Mobile news gains across generations, survey finds

Dec 11, 2012
Americans of all ages are increasingly using mobile devices for news, with many boosting their media consumption rather than just shifting from print sources, a survey has shown.

Americans of all ages are increasingly using mobile devices for news, with many boosting their media consumption rather than just shifting from print sources, a survey showed Tuesday.

The study, in collaboration with The Economist Group, found that around a third of Americans with tablets or smartphones use them for news on a daily basis.

The survey found 33 percent of tablet owners in the 18-29 age group got news on their device daily, as did 38 percent of those aged 30-49, along with 43 percent of those in the 50-64 age group and 32 percent of those over 65.

Similar percentages of smartphone owners use their devices to check daily for news.

The report said younger people "are much lighter news consumers generally" and "have largely abandoned the print news product."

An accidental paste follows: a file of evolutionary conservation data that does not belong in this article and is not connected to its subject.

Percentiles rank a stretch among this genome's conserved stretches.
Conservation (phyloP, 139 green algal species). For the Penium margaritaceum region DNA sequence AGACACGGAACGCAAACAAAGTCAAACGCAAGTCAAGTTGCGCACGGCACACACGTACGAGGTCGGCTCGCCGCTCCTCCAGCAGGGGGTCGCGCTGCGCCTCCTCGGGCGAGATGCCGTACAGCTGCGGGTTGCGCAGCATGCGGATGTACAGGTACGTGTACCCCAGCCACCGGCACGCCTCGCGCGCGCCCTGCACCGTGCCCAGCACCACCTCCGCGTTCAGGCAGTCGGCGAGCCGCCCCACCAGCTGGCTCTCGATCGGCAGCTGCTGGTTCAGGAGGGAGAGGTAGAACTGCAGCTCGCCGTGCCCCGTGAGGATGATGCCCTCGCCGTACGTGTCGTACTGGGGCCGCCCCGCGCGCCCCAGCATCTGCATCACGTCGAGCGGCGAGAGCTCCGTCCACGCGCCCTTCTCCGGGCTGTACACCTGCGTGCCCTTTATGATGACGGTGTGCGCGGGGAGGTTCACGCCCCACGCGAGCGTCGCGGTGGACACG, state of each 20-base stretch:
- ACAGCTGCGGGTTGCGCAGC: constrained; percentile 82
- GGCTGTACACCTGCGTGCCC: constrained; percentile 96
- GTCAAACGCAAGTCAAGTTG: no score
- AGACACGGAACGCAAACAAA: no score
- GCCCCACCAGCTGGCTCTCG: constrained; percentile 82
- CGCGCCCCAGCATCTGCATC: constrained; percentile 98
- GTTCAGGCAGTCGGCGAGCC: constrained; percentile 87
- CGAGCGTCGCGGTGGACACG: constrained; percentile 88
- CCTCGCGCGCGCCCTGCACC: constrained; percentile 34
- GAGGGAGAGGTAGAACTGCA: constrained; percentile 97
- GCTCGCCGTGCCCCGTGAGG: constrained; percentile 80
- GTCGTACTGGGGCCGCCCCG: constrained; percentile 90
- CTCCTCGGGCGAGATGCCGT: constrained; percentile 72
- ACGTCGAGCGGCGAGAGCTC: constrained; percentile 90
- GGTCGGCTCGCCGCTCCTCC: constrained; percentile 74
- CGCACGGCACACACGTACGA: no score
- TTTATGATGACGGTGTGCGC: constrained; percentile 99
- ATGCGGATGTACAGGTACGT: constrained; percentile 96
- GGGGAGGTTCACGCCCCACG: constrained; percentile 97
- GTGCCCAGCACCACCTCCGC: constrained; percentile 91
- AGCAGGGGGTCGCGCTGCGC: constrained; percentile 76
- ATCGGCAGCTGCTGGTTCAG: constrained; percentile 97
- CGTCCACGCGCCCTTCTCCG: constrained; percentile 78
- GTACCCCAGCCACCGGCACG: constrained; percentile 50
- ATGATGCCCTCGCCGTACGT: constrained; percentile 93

"At the same time, nearly half (49 percent) of those with lower education levels say tablets are adding to their overall news consumption rather than just replacing news they used to get in other ways," Pew said.

"That compares with 36 percent of who say this."

Overall, according to the survey, 58 percent of mobile news consumers prefer a print-like experience, a preference that tends to hold up across age and gender.

Men are heavier mobile news consumers than women: the survey found 43 percent of male tablet owners consume news daily on their device versus 32 percent of female tablet owners.

The gap is nearly identical on smartphones—41 percent to 30 percent.

On the tablet, men check in for news more frequently, and are more likely to read in-depth and watch news videos.

Mobile news users in lower-income households are more likely to watch video on both smartphones and tablets, the survey found.

Women were more likely to get news through social media on both types of devices.

"The study provides a snapshot of the emerging differences among users," said Amy Mitchell, the study's lead author.

"Understanding these patterns is important for news organizations as they try to engage their audiences—and build new revenue streams to support journalism."

The report was based on a survey conducted June 29 to August 8 among 9,513 adults.

An earlier Pew survey found around half of US adults now own and a majority use them for news.

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